Why India Is Still Hedging Its Bets on US
Obama’s official state visit to India this week is unique due to the U.S. president’s place as “chief guest” during Delhi’s Republic Day celebrations, a role never previously bestowed on an American president. The visit comes on the coattails of several highly publicized, official state visits from China and Russia, both shortly before and after Prime Minister Modi’s visit to the U.S. in late 2014.
Many Indians are likely to view Mr. Obama’s presence at the Indian Republic Day celebration as a sign of India’s increased global importance and influence. Still, challenges—on both sides—threaten the sunny relationship. There is a pressing need to share both the benefits and risks bi-directionally across a number of areas, including foreign direct investments; technology co-creation; security and defense trade and cooperation; and energy and environment matters. If the U.S. can wrap its head around the fact that India will be India, inevitably trading with Russia and China and not always agreeing or siding with the U.S., then there is some hope for a positive set of outcomes this week. Likewise, India has challenges as well, with the need to manage liability, create more transparent procurement processes, and understand that Buy American can conditionally work with Make in India. Moreover, both countries need to come to terms with policies vis-à-vis Pakistan that can actually enable South Asia to be stable and peaceful.
What will be on the agenda this week has been largely kept under wraps, fueling cross-border, Indian-Pakistani media antagonism. The tit-for-tat media volley has New Delhi claiming that inside sources in Washington told Islamabad to clamp down on cross-border terrorism during Obama’s visit. Islamabad has dismissed these allegations as propaganda. If the allegations are true, they would be tacit confirmation that India faces an unwieldy “Pakistan problem” in which Washington would not likely interfere either before or after the U.S. visit. Moreover, Indian perceptions that the America’s lack of condemnation through actions—such as using aid as a bargaining tool—only adds insult to injury to those worried about the alleged condition for Obama’s visit. Secretary of State John Kerry’s most recent visit to Pakistan, where he offered $250 million in emergency aid, did not go unnoticed in New Delhi.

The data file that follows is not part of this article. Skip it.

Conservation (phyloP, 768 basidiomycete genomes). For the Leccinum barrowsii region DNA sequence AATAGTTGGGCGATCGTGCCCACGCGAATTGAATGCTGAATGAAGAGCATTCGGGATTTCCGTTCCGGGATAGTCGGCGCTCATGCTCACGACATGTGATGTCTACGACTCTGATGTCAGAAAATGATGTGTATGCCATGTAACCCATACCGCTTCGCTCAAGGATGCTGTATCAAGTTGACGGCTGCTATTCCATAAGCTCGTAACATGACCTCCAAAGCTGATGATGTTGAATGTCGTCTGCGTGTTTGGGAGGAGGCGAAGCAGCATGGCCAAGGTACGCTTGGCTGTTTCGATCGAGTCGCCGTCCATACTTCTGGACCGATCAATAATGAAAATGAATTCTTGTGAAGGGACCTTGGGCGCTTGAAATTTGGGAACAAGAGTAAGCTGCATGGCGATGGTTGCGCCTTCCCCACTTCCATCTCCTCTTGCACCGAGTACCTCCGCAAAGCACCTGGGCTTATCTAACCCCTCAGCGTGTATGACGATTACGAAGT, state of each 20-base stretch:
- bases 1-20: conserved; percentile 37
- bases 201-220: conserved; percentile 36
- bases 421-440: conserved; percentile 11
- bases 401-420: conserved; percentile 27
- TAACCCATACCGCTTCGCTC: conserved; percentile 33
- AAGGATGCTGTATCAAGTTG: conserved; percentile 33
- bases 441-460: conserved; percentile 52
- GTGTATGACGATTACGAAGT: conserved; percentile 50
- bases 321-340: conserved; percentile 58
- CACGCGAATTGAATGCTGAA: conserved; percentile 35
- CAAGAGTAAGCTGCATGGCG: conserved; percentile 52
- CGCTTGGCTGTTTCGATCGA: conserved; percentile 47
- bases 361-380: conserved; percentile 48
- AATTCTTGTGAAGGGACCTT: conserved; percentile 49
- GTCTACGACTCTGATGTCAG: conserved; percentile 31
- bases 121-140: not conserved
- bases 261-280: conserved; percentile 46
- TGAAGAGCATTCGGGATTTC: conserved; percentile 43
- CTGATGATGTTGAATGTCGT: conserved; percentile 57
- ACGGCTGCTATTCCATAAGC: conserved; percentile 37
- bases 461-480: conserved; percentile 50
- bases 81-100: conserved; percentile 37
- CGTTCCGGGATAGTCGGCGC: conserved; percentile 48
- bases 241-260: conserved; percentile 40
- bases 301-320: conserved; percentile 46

Russian President Vladimir Putin’s December 2014 visit to Delhi for the 15th India-Russia annual summit resulted in an hundred billion dollar bonanza, with Modi and Putin inking significant nuclear, oil, and defense deals. The more subtle yet most significant outcome of last year’s summit, however, was Russia agreeing to further jointly developed defense capabilities with India and to allow Delhi to harness Modi’s “Make in India” initiative. And in a well-timed visit just days before Obama’s arrival, Russian Defense Minister Sergei Shoigu met with his counterpart Mannohar Parrikar and Prime Minister Modi, reinforcing the "time-tested special and privileged" strategic partnership between India and Russia. While in Delhi, Shoigu visited the Russian-Indian joint venture, BrahMos Aerospace Limited, which makes supersonic cruise missiles. In addition, Shoigu reportedly discussed jointly developing a new-generation of missiles that would be smaller and compatible with the fifth-generation fighter, the MiG-29K, the Su-30MKI, and Indian submarines.
This visit prompted Parrikar to say that India will be “fast-tracking” many of the issues related to the joint Russian-Indian stealth fighter jet project. The visit also reinvigorated talk about building 400 Russian helicopters in India annually. Overall, the purpose of Shoigu’s trip seemed to be about marking Russia’s manufacturing territory in advance of Obama’s visit.
For the most part, Washington appears to be choosing its battles with India wisely, and not remonstrating Delhi too much for its choice of “partners” or for not enacting sanctions against Russia in the aftermath of the Crimean annexation and continued conflict in Ukraine.